How might Brexit impact the Middle East?

With a trade deal agreed after years of tough negotiations, Britain’s exit from the EU’s economic and political orbit is imminent.

Much has been made of how relations between the UK and the EU will develop, but experts say that the historic divorce could also impact other critical areas of foreign policy – including trade and security in the Middle East.

Jonathan Hill, director of King’s College London’s Institute of Middle Eastern Studies and a professor of international relations, said Brexit will alter the practicalities of day-to-day trade, with immediate effect.

“The import-export regimen will develop and change,” he said. “Companies [based in the Middle East] will need to conform to specific British standards and they will have to adapt because the rules will change slightly, particularly if they are exporting to Northern Ireland and if supply routes pass through continental Europe.”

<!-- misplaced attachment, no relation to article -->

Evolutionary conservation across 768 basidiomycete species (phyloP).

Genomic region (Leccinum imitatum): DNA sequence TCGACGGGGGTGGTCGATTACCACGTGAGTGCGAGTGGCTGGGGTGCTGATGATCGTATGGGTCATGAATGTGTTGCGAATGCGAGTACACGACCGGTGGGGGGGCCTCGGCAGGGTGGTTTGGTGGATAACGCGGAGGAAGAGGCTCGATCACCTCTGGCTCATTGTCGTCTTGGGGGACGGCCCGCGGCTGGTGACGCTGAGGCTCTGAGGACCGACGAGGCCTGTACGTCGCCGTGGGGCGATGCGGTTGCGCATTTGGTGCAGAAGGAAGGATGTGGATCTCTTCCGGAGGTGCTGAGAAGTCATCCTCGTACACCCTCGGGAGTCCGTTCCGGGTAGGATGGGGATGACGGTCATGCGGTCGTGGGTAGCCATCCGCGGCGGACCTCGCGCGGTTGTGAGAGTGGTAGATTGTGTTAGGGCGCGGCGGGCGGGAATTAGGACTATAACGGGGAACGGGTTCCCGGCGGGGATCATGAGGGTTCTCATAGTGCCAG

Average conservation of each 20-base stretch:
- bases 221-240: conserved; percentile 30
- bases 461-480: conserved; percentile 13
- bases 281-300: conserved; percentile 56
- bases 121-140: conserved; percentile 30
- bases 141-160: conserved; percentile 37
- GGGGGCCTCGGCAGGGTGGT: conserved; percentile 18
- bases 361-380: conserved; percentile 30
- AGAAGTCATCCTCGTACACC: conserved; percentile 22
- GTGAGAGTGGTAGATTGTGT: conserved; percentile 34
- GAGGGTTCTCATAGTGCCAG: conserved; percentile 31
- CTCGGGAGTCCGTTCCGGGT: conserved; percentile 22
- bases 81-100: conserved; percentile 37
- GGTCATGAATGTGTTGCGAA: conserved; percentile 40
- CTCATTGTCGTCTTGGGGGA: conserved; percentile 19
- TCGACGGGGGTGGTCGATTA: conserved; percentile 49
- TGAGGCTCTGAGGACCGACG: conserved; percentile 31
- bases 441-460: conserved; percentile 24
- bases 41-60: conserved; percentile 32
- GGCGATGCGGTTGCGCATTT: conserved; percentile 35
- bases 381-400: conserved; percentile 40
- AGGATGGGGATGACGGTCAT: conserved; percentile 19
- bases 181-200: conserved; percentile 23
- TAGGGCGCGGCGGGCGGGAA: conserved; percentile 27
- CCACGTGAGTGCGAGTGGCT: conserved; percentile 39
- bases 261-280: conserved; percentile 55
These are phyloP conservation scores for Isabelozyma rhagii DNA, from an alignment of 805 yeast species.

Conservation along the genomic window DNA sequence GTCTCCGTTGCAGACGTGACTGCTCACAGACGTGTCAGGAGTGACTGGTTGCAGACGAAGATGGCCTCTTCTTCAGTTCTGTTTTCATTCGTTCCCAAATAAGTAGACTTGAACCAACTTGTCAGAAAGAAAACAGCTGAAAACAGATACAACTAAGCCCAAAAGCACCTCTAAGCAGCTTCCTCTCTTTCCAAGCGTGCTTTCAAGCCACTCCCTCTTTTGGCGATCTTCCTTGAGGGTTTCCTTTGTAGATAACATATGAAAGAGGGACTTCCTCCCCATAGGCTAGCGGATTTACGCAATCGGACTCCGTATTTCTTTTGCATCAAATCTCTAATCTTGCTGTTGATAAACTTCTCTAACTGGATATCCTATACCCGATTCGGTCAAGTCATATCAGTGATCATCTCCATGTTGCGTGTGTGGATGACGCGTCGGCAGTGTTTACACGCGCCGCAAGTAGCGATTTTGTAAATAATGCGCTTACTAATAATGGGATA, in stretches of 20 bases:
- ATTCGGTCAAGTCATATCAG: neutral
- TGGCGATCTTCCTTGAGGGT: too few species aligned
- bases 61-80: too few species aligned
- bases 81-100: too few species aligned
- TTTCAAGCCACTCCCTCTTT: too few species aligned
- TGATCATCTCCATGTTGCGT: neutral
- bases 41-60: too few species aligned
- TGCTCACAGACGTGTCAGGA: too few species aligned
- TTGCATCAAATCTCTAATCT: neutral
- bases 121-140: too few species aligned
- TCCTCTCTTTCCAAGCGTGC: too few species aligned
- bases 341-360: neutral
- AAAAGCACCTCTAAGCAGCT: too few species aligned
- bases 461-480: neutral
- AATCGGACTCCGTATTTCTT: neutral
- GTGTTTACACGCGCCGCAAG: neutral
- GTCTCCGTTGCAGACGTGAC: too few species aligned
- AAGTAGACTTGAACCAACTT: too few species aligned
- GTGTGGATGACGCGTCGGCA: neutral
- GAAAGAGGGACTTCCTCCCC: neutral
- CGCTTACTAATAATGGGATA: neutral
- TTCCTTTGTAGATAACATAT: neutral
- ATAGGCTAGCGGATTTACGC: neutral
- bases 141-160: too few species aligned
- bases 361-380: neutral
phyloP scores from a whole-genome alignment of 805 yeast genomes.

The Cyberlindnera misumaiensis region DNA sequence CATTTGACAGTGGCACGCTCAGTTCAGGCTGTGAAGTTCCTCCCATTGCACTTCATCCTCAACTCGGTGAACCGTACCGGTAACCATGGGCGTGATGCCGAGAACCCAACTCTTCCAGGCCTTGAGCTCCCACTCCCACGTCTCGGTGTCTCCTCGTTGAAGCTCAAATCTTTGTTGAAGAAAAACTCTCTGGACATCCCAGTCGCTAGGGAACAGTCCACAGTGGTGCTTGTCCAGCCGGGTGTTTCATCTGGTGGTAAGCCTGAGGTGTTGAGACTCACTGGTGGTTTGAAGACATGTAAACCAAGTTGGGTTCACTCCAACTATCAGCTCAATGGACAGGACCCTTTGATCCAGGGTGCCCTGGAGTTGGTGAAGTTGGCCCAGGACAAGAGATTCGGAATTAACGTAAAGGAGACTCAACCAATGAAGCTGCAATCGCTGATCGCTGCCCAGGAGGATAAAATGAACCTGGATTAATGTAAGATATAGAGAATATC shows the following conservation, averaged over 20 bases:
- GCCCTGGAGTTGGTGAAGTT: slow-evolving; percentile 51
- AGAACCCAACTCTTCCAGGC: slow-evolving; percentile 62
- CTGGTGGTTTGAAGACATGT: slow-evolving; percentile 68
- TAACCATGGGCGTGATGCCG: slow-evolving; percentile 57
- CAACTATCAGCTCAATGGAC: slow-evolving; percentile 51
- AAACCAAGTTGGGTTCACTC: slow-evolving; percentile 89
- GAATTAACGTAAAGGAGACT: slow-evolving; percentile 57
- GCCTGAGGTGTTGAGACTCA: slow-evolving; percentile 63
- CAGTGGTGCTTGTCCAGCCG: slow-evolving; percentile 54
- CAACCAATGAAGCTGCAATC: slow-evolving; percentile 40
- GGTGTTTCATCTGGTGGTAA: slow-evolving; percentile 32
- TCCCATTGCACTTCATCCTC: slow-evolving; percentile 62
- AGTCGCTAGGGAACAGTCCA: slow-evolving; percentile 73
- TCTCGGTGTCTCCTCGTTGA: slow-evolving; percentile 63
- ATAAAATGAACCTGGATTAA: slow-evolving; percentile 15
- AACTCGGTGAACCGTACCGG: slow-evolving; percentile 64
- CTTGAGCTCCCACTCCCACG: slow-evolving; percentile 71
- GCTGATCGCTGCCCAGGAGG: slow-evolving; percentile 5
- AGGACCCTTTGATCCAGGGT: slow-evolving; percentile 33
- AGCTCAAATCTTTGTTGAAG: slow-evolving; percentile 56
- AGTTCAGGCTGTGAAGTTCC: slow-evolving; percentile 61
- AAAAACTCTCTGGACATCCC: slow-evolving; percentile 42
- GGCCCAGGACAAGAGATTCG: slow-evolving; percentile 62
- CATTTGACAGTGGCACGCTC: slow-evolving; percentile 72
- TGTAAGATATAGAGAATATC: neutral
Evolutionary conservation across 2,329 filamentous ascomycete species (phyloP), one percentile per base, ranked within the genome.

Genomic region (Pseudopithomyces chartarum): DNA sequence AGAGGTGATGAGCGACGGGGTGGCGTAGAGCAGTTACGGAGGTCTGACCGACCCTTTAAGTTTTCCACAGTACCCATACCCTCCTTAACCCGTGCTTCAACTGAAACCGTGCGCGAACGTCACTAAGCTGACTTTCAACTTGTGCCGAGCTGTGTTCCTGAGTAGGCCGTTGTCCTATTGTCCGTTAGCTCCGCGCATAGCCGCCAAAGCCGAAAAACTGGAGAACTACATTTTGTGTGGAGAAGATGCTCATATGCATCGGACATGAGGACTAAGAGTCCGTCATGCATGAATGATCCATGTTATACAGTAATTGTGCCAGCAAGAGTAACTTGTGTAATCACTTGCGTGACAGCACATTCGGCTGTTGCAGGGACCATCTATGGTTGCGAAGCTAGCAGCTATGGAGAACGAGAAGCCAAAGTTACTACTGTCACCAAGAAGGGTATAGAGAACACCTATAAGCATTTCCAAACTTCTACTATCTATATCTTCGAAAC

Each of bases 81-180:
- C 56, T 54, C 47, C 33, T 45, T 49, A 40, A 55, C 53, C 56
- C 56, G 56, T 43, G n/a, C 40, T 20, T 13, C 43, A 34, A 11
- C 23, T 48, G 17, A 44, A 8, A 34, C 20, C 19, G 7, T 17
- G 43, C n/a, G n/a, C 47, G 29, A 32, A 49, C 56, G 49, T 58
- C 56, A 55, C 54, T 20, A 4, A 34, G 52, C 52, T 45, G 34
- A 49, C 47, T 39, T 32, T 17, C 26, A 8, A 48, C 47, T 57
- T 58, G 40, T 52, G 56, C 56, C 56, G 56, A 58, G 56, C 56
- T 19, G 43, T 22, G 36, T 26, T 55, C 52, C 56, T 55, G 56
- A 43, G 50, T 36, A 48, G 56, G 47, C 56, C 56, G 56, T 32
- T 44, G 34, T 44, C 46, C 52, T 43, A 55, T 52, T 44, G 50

There could also be UK divergence in sectors such as agriculture, where there are currently strict EU regulations in place.

“There could be a recalibration of trade and the UK may take a different, more relaxed approach to these agricultural goods,” he said. “You could see more Tunisian tomatoes and Moroccan spinach in the UK than previously. It could be a new market opening up for those countries.”

But more broadly, the UK may also seek to hone its relationships with particular countries in the region.

“The links between the UK and the Gulf will not diminish,” said Gilbert Achcar, professor of development studies and international relations at London’s School of Oriental and African Studies.

“The UK will try to maintain this special relationship. It was the overlord of these monarchies and it is striving to maintain its influence, along with the US, in order to maintain privileged access to these markets, who are huge buyers of weapons and who invest a lot of capital in the financial markets.”

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